By Joseph Choonara
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EU referendum: Should we stay or should we go?

This article is over 6 years, 6 months old
As the debate over European Union membership heats up, Joseph Choonara argues that socialists should argue for a left wing No vote, despite the right wing dominating the campaign for a "Brexit".
Issue 404

Referendums are often awkward terrain for socialists, because the terms of the debate are set by establishment politicians. The referendum on British membership of the European Union (EU) is a particularly tricky specimen. The mainstream arguments on both sides will be unpalatable.

The Yes campaign, to retain Britain’s EU membership, will be dominated by the Conservative and Labour leaderships, along with what’s left of the Liberal Democrats.

The extent of this political backing reflects the priorities of big capital. Three-quarters of large British firms told a recent survey they backed continued membership. The Confederation of British Industries and most members of the Institute of Directors take a solidly pro-EU stance.

Meanwhile, the tone of the No campaign is likely to be set by the UK Independence Party (Ukip), some of the nastiest elements of the Conservative Party and a motley array of smaller businesses. In other words, on one side we will face calls to support big business, on the other a little-Englander campaign steeped in racism towards immigrants.

To add to the confusion, the left is also split over this question. During the 1975 referendum on membership of the European Economic Community (EEC), which prefigured the EU, the bulk of the left, inside and outside the Labour Party, opposed entry.

Today things look quite different. The Labour left, despite the heroic efforts of Jeremy Corbyn, is a largely spent force. Frances O’Grady of the Trade Union Congress has called on David Cameron to exclude the “social chapter” from his renegotiation of the terms of EU membership so that she can persuade “blue collar workers” to join the Yes campaign.


Many left-leaning people, particularly those of the younger generation, accept the notion that the EU is a progressive force, allowing the freedom to travel, work and study abroad.

There will still be a few socialists campaigning against EU membership. During the 2009 and 2014 European elections some left forces stood as No2EU. Unfortunately, its campaigns made dangerous concessions to the right over immigration, with one article on its website arguing that “‘free movement’ within the EU impoverishes workers in a race to the bottom”.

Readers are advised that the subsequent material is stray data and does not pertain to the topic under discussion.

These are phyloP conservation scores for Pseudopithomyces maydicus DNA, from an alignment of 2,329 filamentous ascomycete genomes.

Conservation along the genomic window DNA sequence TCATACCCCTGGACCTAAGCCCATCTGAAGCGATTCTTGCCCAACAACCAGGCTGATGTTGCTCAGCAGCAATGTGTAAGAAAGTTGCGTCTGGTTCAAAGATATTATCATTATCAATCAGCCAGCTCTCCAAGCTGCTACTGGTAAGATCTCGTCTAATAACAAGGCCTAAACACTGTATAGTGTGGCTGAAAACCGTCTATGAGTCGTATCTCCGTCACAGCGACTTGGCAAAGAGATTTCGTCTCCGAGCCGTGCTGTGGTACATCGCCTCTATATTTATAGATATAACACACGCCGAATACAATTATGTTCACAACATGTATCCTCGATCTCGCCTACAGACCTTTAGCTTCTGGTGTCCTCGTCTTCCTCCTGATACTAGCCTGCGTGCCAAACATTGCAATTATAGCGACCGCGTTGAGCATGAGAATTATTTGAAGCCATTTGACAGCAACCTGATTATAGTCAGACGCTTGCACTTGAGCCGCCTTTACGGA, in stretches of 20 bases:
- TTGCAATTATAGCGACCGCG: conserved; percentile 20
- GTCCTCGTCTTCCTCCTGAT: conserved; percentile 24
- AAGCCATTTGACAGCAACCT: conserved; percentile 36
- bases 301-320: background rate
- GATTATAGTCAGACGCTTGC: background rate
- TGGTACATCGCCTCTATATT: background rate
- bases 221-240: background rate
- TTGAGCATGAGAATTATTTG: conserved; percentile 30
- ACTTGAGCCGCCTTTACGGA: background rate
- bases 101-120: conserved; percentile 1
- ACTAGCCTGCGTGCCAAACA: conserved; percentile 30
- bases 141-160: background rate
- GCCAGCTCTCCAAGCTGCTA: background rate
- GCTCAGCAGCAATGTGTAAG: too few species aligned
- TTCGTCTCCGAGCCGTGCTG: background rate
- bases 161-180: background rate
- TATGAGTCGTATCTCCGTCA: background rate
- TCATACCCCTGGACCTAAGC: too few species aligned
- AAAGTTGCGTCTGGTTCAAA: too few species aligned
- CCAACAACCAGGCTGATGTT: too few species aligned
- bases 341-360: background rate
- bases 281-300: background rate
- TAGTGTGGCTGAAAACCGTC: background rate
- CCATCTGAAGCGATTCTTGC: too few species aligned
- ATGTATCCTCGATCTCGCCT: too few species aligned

Despite all this, Socialists cannot afford to stand aloof as arguments rage about the referendum. But we should decide on our position not simply on the basis of where different pro-capitalist forces or sections of the left line up. We have to start from the nature of the EU itself. A project that has always been a profoundly capitalist one.

As capitalist firms grow, they face a contradiction. On the one hand, they are tireless in their drive to expand the scope of their operation, to obtain inputs, market their goods and exploit workers on the widest possible scale.

On the other hand, firms require a state, tied to a particular national territory, which can provide them with important infrastructure, ensure the right kind of labour power exists, and secure their interests at home and abroad, using force if necessary.

By the end of the Second World War each European capitalist class had, as Chris Harman once put it, “discovered in the most damaging and harrowing ways that the scale of capitalist production could no longer be contained within narrow national boundaries.

“The monopolies and cartels that dominated each national market found that to compete internationally they had to spread their scale of operations beyond state boundaries. But this meant clashing with rival capitalist enterprises operating from within other states. In the last resort such conflicts could only be resolved by the military forces which national blocks of capital had at their disposal.”

The EU and the EEC before it are how the European ruling classes sought to overcome this contradiction. Alone, even the biggest European economies are overshadowed by their rivals.

The largest, Germany, is responsible for just 5 percent of global GDP. The US weighs in at 23 percent, China 13 percent and Japan 6 percent. Yet taken as a whole the EU makes up 24 percent of the world economy.

The logic of the EU is to allow the major European powers to continue to play a role on a global scale. It secures for their capitalists a large domestic market and a big pool of labour to exploit, and, for those opting to abandon their national currency, it creates a form of money that can compete with the dollar.

European integration has always been somewhat dysfunctional. Most political decisions are still taken by particular states — there is no pan-European government, whatever the pretentions of the European Commission.

The recent economic crisis has also exposed the problems of a currency shared by countries with no common system of taxation and with only minimal redistributions of wealth between them. Nonetheless, for the bulk of capitalists the EU continues to offer advantages.